Researchers such as Daryl Bem (2011), Dick Bierman (1997, 2002), and Dean Radin (1997, 2004) have each done research on presentiment which is a phenomenon similar to precognition, but presentiment involves physiological responses that may not register consciously. For example, do brain waves change in response to future events or will your pupil respond to a bright light before the light has been flashed? These researchers and others (for example, Mossbridge, Tressoldi, & Utts, 2012; Spottiswoode & May, 2003) have demonstrated the unconscious nature of psi by examining the physiological reactions in study participants.
This is just one approach to studying the hypotheses that arise from the First Sight Model. Other approaches include studies that examine specific psychological concepts such as sublimation, aversion, and priming in order to determine if these subconscious processes are affected by psi.
Previous research done in parapsychology supports the First Sight Model of Psi, and there are no studies that obviously present evidence that invalidates this psychological model. There are many opportunities to test this model, and as further studies are completed, it will be possible to better evaluate the value and validity of the First Sight Model of Psi.
This is just a brief summary and overview of the First Sight Model of Psi. More information about the model can be found at Dr. Carpenter’s website (http://www.drjimcarpenter.com/about/documents/FirstSightformindfield.pdf) and the website for the book First Sight Model and Theory of Psi (http://firstsightbook.com/wp/). You can also purchase a copy of the book online or at your favorite retailer.
Next week we will examine a different theory about the nature of psi.
UPDATE: This article was updated on May 7, 2015 in order to better reflect the predictive aspect of the First Sight theory and to provide a link to an online bookseller.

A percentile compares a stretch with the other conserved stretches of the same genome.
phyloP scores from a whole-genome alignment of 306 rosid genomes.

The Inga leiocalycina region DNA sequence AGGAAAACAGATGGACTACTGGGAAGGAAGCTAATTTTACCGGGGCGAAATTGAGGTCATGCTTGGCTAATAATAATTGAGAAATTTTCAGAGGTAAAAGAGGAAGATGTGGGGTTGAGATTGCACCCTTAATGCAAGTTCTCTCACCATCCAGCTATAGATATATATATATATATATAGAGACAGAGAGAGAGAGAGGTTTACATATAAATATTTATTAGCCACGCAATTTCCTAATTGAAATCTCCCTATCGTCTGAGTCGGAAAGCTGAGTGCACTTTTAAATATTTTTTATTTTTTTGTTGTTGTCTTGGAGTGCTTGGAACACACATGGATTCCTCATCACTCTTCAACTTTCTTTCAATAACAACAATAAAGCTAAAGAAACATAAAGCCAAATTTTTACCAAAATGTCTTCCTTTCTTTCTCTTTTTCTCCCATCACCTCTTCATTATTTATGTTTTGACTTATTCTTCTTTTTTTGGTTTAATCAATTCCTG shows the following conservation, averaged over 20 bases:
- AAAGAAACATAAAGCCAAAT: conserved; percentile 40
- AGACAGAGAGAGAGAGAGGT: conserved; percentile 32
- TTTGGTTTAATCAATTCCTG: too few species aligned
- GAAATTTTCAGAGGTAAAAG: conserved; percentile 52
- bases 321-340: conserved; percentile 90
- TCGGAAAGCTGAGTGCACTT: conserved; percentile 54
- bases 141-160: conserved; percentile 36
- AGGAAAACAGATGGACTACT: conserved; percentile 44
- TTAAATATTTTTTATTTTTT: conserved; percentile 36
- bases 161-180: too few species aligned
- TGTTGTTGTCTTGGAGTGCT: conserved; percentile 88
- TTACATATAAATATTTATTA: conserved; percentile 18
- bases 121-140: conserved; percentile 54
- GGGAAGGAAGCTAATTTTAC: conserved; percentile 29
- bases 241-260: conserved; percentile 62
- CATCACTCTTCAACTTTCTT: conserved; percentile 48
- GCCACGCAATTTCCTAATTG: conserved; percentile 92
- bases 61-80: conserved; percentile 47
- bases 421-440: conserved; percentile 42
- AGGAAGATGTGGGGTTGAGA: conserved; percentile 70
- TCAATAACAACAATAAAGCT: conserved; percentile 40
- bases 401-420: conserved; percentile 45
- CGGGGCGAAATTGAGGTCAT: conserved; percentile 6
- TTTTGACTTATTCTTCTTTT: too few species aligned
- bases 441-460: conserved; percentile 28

Bem, D. (2011). Feeling the future: Experimental evidence for anomalous retroactive influences on cognition and affect. Retrieved from URL: http://dbem.ws/FeelingFuture.pdf
Bierman, D. J., & Radin, D. I. (1997). Anomalous anticipatory response on randomized future conditions. Perceptual and Motor Skills, 84, 689-690.
Bierman D & Scholte H. (2002). A fMRI Brain Imaging study of presentiment. Journal of ISLIS,
Carpenter, J.C. (2004). First Sight: Part one, A model of psi and the mind. Journal of Parapsychology, 68, 217-254.
Carpenter, J.C. (2005). First Sight: Part two, Elaborations of a model of psi and the mind. Journal of Parapsychology, 69, 63-112.
Carpenter, J.C. (2008). Relations between ESP and memory in terms of the First Sight model of psi. Journal of Parapsychology, 72, 47-76.
Carpenter, J.C. (2012). First sight: ESP and parapsychology in everyday life. Lanham, Maryland: Rowman & Littlefield Publishers.
Mossbridge, J.A., Tressoldi, P., and Utts, J. (2012). Predictive anticipatory activity preceding
seemingly unpredictable stimuli: A meta-analysis. Frontiers in Psychology, 3, 390.
Radin, D. (2004). Electrodermal presentiments of future emotions. Journal of Scientific
Exploration, 18, 253-273.
Spottiswoode, S. & May, E. (2003). Skin conductance prestimulus response: Analyses, artifacts
and a pilot study. Journal of Scientific Exploration, 17, 617-641.